BMS Faculty Research Interests
- Dr. Ourania Andrisani — Cancer biology; virus-induced liver cancer; prostate cancer; chromatin remodeling and microRNAs in cell growth and differentiation.
- Current Projects — Investigating molecular mechanisms of cancer pathogenesis and development of strategies for mechanism-based therapy.
- Dr. Elikplimi Asem — Regulation of ovarian function; basement membrane function.
- Dr. Kari Ekenstedt — Canine genetic health; naturally-occurring diseases such as musculoskeletal, neurologic and opthalmic conditions.
- Current projects include investigating ectrodactyly, spinal abnormalities, dwarfism, pitmentary uveitis, cranial cruciate ligament rupture, hypomyelination polyneuropathy, "hidden" coat color alleles, and others.
- Dr. Marxa Figueiredo - Osteoimmunology; gene and drug delivery for modulating interactions between bone and immune system for treating cancer and arthritis.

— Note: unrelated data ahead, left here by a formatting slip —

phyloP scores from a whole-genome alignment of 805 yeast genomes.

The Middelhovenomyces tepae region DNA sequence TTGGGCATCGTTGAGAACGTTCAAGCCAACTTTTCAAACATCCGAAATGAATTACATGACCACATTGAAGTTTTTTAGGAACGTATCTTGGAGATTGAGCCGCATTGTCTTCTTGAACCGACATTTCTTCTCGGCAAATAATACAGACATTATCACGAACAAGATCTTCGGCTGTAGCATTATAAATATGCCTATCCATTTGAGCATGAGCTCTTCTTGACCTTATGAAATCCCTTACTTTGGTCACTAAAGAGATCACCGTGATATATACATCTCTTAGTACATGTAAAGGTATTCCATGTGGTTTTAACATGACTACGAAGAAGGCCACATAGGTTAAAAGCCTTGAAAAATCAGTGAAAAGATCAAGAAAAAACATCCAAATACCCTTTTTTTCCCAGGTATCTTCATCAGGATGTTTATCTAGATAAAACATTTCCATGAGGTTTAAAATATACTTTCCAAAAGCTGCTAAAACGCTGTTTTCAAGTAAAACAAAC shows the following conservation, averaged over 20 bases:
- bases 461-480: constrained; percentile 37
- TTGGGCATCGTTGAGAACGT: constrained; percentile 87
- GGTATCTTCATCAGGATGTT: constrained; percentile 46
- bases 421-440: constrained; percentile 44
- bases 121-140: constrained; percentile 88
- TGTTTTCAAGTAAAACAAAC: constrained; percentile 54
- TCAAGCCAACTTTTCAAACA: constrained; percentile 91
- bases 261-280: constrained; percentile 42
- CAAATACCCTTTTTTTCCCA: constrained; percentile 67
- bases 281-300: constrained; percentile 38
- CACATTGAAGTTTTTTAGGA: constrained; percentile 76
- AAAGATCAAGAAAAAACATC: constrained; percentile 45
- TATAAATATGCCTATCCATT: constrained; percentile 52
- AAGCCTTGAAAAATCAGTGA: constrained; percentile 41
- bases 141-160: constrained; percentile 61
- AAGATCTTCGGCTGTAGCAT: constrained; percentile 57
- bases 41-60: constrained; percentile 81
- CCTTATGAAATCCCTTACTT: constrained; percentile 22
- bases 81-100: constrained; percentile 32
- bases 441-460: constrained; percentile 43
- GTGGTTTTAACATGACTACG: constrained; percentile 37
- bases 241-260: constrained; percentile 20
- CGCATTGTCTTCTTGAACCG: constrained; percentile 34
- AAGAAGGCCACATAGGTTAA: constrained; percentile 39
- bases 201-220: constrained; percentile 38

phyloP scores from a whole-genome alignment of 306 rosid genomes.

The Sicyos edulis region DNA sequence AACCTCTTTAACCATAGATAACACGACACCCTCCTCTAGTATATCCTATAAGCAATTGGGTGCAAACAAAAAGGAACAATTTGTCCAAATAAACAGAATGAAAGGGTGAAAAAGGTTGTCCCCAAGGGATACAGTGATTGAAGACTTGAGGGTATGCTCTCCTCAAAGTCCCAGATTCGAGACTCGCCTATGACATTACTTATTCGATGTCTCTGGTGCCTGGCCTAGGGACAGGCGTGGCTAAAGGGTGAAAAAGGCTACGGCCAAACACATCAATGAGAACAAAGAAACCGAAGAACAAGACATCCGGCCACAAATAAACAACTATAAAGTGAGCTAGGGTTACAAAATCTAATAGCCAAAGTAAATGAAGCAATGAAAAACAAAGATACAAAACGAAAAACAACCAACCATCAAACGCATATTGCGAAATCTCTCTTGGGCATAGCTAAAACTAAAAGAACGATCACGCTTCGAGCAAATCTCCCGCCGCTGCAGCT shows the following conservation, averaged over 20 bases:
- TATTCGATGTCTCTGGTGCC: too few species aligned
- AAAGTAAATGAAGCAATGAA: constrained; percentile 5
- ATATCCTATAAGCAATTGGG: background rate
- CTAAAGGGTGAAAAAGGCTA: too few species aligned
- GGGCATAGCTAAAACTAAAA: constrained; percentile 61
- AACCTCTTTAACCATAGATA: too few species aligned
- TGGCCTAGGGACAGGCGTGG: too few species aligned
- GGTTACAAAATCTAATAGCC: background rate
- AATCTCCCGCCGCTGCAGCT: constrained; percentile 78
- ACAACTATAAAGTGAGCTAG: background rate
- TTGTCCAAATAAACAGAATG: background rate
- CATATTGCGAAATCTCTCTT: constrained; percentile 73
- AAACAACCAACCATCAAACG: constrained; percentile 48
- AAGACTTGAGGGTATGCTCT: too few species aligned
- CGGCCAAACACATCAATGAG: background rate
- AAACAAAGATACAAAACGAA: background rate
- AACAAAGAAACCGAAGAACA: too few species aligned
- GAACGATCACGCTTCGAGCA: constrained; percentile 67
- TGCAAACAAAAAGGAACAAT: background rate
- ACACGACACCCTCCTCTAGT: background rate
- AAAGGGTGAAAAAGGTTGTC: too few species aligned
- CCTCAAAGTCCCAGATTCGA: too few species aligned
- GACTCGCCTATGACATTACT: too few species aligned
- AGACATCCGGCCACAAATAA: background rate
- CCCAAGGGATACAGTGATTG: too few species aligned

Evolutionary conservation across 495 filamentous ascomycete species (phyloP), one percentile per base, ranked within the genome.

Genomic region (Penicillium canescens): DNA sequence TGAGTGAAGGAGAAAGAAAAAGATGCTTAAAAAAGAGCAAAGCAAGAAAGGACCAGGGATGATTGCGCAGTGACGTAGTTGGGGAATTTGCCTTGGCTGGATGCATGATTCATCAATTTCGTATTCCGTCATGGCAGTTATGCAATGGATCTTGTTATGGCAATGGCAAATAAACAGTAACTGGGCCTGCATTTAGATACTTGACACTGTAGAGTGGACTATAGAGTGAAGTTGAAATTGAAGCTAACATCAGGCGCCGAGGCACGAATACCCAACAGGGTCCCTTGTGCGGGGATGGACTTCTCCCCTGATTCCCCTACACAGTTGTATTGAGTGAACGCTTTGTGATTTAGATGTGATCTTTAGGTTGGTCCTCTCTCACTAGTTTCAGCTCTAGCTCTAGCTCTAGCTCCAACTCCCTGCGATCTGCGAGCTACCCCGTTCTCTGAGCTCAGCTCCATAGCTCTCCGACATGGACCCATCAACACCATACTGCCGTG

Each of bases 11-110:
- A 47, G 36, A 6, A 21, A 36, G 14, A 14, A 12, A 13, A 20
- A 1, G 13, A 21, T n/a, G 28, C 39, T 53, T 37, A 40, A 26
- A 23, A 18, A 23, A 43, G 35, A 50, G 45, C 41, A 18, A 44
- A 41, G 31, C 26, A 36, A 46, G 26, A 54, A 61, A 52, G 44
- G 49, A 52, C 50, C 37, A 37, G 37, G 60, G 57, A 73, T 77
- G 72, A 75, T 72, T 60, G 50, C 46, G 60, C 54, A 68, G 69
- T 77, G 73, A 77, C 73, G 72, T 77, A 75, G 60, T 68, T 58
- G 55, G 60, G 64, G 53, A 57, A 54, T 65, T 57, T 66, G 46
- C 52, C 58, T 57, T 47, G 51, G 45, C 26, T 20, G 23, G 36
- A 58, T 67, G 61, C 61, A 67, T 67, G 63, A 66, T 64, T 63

- Current Projects - 1) Gene delivery, using ultrasound-mediated sonoporation strategies to express targeted osteo-immune cytokines for restoring bone and immune cell homeostasis; 2) Stem cell delivery, exploring the therapeutic ability of adipose-derived mesenchymal/stromal stem cells to deliver the pro-osteogeneic and antiangiogenic Pigment Epithelium-Derived Factor; 3) Role of small molecules for pharmacological interventions for mediating joint cartilage and bone repair.
- Dr. Kevin Hannon — Instructional technology.
- Current Projects — Delivering anatomical content in interactive mobile formats.
- Dr. Laurie Jaeger — Peri-implantation conceptus development; conceptus-maternal communication.
- Current Projects — Mechanisms of calcium influx during development and its effect on normal conceptus development; the roles of beta transforming growth factors and integrins during pre-implanatation development and placentation
- Dr. Adam Kimbrough-- Neurobiology of addiction: Understanding changes that occur in the brain during the transition to substance use disorder and improving our knowledge of the motivation for excessive drug use.